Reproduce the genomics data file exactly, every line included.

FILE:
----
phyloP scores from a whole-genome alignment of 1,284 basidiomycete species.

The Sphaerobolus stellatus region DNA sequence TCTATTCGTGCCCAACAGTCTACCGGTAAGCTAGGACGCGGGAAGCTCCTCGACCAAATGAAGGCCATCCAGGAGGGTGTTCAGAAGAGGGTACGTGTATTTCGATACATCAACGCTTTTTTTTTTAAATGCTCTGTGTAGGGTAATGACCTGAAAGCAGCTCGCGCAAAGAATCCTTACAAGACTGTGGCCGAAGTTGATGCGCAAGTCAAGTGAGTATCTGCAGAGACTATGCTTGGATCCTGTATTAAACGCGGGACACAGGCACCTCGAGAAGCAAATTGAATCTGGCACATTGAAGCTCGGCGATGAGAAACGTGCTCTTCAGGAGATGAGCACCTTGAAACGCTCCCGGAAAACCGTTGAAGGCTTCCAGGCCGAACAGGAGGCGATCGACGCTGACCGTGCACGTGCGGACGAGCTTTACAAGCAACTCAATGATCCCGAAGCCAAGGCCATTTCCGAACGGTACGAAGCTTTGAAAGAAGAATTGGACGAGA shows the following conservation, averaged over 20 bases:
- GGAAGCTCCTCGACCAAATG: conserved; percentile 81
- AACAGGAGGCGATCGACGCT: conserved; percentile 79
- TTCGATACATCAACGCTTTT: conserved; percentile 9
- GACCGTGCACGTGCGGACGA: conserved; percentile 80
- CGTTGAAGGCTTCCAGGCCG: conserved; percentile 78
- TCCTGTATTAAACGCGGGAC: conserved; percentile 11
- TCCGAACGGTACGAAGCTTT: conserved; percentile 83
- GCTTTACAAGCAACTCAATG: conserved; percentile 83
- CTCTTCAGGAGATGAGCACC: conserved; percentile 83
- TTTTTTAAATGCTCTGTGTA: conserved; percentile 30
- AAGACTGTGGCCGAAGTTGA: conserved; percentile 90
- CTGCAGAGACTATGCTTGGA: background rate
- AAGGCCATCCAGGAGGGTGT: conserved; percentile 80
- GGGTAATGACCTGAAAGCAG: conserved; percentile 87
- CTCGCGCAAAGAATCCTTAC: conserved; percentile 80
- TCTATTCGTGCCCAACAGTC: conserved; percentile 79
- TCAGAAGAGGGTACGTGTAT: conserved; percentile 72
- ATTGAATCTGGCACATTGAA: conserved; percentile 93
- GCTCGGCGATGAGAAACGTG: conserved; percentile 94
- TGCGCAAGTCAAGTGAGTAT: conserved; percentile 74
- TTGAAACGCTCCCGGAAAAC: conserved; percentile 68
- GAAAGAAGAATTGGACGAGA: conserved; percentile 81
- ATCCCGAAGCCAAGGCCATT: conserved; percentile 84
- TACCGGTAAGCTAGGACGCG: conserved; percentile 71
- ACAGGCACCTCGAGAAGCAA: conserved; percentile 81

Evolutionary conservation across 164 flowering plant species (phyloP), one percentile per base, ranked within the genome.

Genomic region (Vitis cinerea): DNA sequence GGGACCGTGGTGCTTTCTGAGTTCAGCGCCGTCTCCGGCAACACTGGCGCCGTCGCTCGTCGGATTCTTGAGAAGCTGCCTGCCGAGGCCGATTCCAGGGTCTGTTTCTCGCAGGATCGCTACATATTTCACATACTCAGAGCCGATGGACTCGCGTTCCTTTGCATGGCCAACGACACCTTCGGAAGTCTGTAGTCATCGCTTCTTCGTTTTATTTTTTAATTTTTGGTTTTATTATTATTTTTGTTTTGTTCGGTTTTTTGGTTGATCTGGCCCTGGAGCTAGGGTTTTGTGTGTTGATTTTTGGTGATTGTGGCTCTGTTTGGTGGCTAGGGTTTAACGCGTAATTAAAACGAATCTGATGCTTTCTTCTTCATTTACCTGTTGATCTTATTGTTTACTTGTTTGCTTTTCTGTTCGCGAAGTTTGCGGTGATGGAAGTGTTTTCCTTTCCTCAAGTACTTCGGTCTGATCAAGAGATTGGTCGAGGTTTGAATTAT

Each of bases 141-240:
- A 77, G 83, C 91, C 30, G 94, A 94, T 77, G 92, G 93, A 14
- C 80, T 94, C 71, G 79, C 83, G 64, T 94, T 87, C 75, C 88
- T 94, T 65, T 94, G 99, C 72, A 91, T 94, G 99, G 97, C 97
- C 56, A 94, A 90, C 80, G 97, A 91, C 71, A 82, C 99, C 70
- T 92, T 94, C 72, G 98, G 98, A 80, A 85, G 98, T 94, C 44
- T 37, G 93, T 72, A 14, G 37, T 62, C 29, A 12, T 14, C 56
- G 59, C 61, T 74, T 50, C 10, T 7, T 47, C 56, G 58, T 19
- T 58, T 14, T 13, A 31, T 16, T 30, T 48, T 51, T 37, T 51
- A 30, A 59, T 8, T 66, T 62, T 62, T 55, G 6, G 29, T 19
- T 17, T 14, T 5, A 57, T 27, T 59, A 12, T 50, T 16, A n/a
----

phyloP scores from a whole-genome alignment of 1,284 basidiomycete species.

The Sphaerobolus stellatus region DNA sequence TCTATTCGTGCCCAACAGTCTACCGGTAAGCTAGGACGCGGGAAGCTCCTCGACCAAATGAAGGCCATCCAGGAGGGTGTTCAGAAGAGGGTACGTGTATTTCGATACATCAACGCTTTTTTTTTTAAATGCTCTGTGTAGGGTAATGACCTGAAAGCAGCTCGCGCAAAGAATCCTTACAAGACTGTGGCCGAAGTTGATGCGCAAGTCAAGTGAGTATCTGCAGAGACTATGCTTGGATCCTGTATTAAACGCGGGACACAGGCACCTCGAGAAGCAAATTGAATCTGGCACATTGAAGCTCGGCGATGAGAAACGTGCTCTTCAGGAGATGAGCACCTTGAAACGCTCCCGGAAAACCGTTGAAGGCTTCCAGGCCGAACAGGAGGCGATCGACGCTGACCGTGCACGTGCGGACGAGCTTTACAAGCAACTCAATGATCCCGAAGCCAAGGCCATTTCCGAACGGTACGAAGCTTTGAAAGAAGAATTGGACGAGA shows the following conservation, averaged over 20 bases:
- GGAAGCTCCTCGACCAAATG: conserved; percentile 81
- AACAGGAGGCGATCGACGCT: conserved; percentile 79
- TTCGATACATCAACGCTTTT: conserved; percentile 9
- GACCGTGCACGTGCGGACGA: conserved; percentile 80
- CGTTGAAGGCTTCCAGGCCG: conserved; percentile 78
- TCCTGTATTAAACGCGGGAC: conserved; percentile 11
- TCCGAACGGTACGAAGCTTT: conserved; percentile 83
- GCTTTACAAGCAACTCAATG: conserved; percentile 83
- CTCTTCAGGAGATGAGCACC: conserved; percentile 83
- TTTTTTAAATGCTCTGTGTA: conserved; percentile 30
- AAGACTGTGGCCGAAGTTGA: conserved; percentile 90
- CTGCAGAGACTATGCTTGGA: background rate
- AAGGCCATCCAGGAGGGTGT: conserved; percentile 80
- GGGTAATGACCTGAAAGCAG: conserved; percentile 87
- CTCGCGCAAAGAATCCTTAC: conserved; percentile 80
- TCTATTCGTGCCCAACAGTC: conserved; percentile 79
- TCAGAAGAGGGTACGTGTAT: conserved; percentile 72
- ATTGAATCTGGCACATTGAA: conserved; percentile 93
- GCTCGGCGATGAGAAACGTG: conserved; percentile 94
- TGCGCAAGTCAAGTGAGTAT: conserved; percentile 74
- TTGAAACGCTCCCGGAAAAC: conserved; percentile 68
- GAAAGAAGAATTGGACGAGA: conserved; percentile 81
- ATCCCGAAGCCAAGGCCATT: conserved; percentile 84
- TACCGGTAAGCTAGGACGCG: conserved; percentile 71
- ACAGGCACCTCGAGAAGCAA: conserved; percentile 81

Evolutionary conservation across 164 flowering plant species (phyloP), one percentile per base, ranked within the genome.

Genomic region (Vitis cinerea): DNA sequence GGGACCGTGGTGCTTTCTGAGTTCAGCGCCGTCTCCGGCAACACTGGCGCCGTCGCTCGTCGGATTCTTGAGAAGCTGCCTGCCGAGGCCGATTCCAGGGTCTGTTTCTCGCAGGATCGCTACATATTTCACATACTCAGAGCCGATGGACTCGCGTTCCTTTGCATGGCCAACGACACCTTCGGAAGTCTGTAGTCATCGCTTCTTCGTTTTATTTTTTAATTTTTGGTTTTATTATTATTTTTGTTTTGTTCGGTTTTTTGGTTGATCTGGCCCTGGAGCTAGGGTTTTGTGTGTTGATTTTTGGTGATTGTGGCTCTGTTTGGTGGCTAGGGTTTAACGCGTAATTAAAACGAATCTGATGCTTTCTTCTTCATTTACCTGTTGATCTTATTGTTTACTTGTTTGCTTTTCTGTTCGCGAAGTTTGCGGTGATGGAAGTGTTTTCCTTTCCTCAAGTACTTCGGTCTGATCAAGAGATTGGTCGAGGTTTGAATTAT

Each of bases 141-240:
- A 77, G 83, C 91, C 30, G 94, A 94, T 77, G 92, G 93, A 14
- C 80, T 94, C 71, G 79, C 83, G 64, T 94, T 87, C 75, C 88
- T 94, T 65, T 94, G 99, C 72, A 91, T 94, G 99, G 97, C 97
- C 56, A 94, A 90, C 80, G 97, A 91, C 71, A 82, C 99, C 70
- T 92, T 94, C 72, G 98, G 98, A 80, A 85, G 98, T 94, C 44
- T 37, G 93, T 72, A 14, G 37, T 62, C 29, A 12, T 14, C 56
- G 59, C 61, T 74, T 50, C 10, T 7, T 47, C 56, G 58, T 19
- T 58, T 14, T 13, A 31, T 16, T 30, T 48, T 51, T 37, T 51
- A 30, A 59, T 8, T 66, T 62, T 62, T 55, G 6, G 29, T 19
- T 17, T 14, T 5, A 57, T 27, T 59, A 12, T 50, T 16, A n/a